Water Crisis Causes Bacterial Disease to Spread Through Flint
According to the Centers for Disease Control and Prevention (CDC), every year, one out of every six Americans becomes ill by consuming contaminated foods or beverages. So far this year, just in Genesee County, Michigan, there have been 85 cases of shigellosis, a foodborne disease caused by the Shigella bacteria. Half of these cases have occurred in Flint.
Flint is a struggling rural area that is still suffering from the lead poisoning of its water supply back in 2014. Health officials believe that the water crisis indirectly caused the shigellosis outbreak, as residents have limited their exposure to water altogether, thus neglecting their personal hygiene.
“People aren’t bathing because they’re scared,” said Jim Henry, Genesee County’s environmental health supervisor. “Some people have mentioned that they’re not going to expose their children to the water again.”
Unbeknownst to them, the very same hygiene supplements Flint residents have been using to avoid contaminated water may be increasing their risk of developing the illness. Instead of washing their hands, many people are relying on baby wipes to rid their skin of bacteria. Unfortunately, the unchlorinated wipes don’t kill the Shigella bacteria, so they are lacking the protection they need.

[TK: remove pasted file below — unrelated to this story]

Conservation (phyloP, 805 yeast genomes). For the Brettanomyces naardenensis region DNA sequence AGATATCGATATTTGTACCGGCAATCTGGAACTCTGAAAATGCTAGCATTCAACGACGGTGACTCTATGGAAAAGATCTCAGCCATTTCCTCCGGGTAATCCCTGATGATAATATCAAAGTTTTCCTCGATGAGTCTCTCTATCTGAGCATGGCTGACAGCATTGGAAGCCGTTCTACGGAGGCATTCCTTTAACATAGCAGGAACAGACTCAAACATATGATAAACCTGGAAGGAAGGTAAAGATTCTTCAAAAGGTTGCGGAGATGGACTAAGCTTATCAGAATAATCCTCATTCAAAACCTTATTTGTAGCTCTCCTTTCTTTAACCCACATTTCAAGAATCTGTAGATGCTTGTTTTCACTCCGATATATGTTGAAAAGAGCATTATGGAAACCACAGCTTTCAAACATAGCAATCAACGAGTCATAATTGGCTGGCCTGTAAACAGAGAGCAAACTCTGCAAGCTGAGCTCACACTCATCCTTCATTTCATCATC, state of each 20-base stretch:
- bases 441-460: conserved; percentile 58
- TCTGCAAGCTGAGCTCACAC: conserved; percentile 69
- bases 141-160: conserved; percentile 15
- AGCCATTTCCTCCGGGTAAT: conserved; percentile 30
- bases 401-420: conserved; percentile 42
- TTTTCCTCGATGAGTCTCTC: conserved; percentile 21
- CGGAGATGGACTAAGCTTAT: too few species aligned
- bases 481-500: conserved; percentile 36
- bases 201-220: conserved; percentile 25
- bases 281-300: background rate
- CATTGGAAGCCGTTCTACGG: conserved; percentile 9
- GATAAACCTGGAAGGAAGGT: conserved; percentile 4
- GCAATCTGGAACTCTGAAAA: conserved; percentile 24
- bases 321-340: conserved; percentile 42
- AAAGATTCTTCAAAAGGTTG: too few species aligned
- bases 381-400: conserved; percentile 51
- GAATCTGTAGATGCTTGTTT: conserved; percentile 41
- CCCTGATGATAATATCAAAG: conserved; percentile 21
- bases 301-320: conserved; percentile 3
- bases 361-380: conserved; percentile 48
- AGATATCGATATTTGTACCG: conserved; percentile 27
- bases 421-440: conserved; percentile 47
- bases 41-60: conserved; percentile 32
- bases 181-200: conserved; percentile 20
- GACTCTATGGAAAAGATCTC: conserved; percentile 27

There are typically about 500,000 cases of shigellosis each year, according to the CDC. It is a form of dysentery, causing acute inflammation in the intestines. Patients suffer painful cramps and bloody diarrhea for about a week, and while it is rarely fatal among people in the developed world, it is highly contagious. It is most dangerous for the young and old as well as others with weaker immune systems.
Unfortunately, Flint residents feel that they have been neglected by government agencies, saying that there has not been enough communication or involvement on the part of state health officials.
Without much help from the state of Michigan, the Genesee County Health Department has launched a public health campaign to encourage Flint residents to start washing their hands again.